Dynamics— when do you teach it?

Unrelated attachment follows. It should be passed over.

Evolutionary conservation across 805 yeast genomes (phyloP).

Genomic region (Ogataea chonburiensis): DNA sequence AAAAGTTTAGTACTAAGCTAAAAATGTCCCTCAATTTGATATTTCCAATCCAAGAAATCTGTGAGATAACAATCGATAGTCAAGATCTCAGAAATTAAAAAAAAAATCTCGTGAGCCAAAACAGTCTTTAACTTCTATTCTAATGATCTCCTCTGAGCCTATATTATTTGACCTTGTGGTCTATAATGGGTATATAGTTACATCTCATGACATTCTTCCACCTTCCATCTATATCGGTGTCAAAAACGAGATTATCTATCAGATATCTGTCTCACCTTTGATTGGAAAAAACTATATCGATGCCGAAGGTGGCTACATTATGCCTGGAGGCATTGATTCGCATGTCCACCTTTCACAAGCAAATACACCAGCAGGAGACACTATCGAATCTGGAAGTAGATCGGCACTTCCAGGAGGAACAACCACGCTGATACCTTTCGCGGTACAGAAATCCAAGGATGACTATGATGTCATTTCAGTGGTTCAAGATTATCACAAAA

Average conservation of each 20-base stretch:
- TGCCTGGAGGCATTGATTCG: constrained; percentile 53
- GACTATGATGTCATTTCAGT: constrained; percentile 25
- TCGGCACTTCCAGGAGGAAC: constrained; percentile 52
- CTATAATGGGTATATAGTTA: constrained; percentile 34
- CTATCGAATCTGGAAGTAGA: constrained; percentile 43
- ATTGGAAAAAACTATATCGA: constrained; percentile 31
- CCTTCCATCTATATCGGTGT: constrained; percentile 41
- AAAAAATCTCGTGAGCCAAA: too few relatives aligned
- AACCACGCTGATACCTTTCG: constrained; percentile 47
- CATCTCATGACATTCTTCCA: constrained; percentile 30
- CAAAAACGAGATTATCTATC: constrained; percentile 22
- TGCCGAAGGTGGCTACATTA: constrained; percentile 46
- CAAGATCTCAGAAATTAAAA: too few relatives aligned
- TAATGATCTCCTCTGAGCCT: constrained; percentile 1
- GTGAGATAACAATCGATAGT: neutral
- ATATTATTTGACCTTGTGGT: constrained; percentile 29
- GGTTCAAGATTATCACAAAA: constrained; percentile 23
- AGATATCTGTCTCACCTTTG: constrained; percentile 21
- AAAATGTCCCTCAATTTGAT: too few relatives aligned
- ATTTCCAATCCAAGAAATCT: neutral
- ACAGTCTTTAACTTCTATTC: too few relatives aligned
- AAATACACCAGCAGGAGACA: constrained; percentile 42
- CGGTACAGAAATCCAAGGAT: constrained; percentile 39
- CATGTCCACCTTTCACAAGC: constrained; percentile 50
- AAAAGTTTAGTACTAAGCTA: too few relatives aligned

I recently was asked the question when to teach young flute students how to play with dynamics. I actually don’t work with my students on dynamics until they are quite advanced. And I thought it might be useful to explain why. So here it is is. Julius Baker who was one of my private flute teachers used to feel very strongly that the development of a good strong tone on every note was the most important aspect that students needed to develop. This takes time for young students to achieve. Practicing notes with equality of sound from each note to the next means that young students need to have developed their control of the entire range of the instrument. Even Suzuki Book 2 does not use the highest notes of the flute in any of the songs in that level and , although students do have to add notes in the third register to their fingering of songs in that book…. the highest notes are not introduced there at all. It takes at least several years for most students to be able to really control that third octave. Tthe development of vibrato should be also be included in the development of equality of tone on every note. And although many students do develop a natural vibrato without me having to teach it to them… they still have to learn to control it before I can say that they can play with equality of tone on every note throughout the entire range of the instrument. Most young flute students take quite a bit of time to conquer these aspects of flute playing. When students can play throughout the entire range of the flute with good control equality of tone and with a suitable vibrato on every note, I believe they are ready to add dynamic control into their lexicon of playing. By this point students will usually have developed the muscles of thier mouth enough so that they can control every note on the flute through out the range of the instrument. Muscles take time to grow strong. And Many beginning students need several years for all this to take place. If you try to add dynamics into their playing before they have mastered all of the above aspects of good flute playing many times if not all times the muscles and the control of the sound will not be suitably developed so that students can reliably play in tune with good tone and good intonation. In fact they will be able to play loud and soft… but most of the time it will be by blowing less or blowing more instead of using their facial muscles to perform the dynamical control. In my opinion, this is not a good thing because intonation most often will not be good without muscle control performing the dynamic changes. Blowing less or blowing more only will make a student sharp or flat…. which is not the outcome we want for our students. Of course we could have them roll in or out… lift their heads…. etc etc… to control the resulting pitch problems which will inevitable occur when they try to play loud by blowing harder or soft by blowing less…. but real control comes with using the muscles of the embouchure to do this. For all these reasons, I do not advocate teaching young students to play with dynamics at all. Instead I encourage the development of a good, large sound with vibrato through out the range of the flute before heading off into the dynamic territory. Of course there are also exceptionally talented students who can control their tone early… then I will teach them dynamics… but that situation in my experience is a rare commodity and I usually do not get into dynamics until most of my students are in Suzuki Book 3 where exercises to control dynamics are actually introduced. If anyone has any comments to the contrary….please don’t hesitate to add some comments to this discussion….. I look forward to some lively exchanges! Judy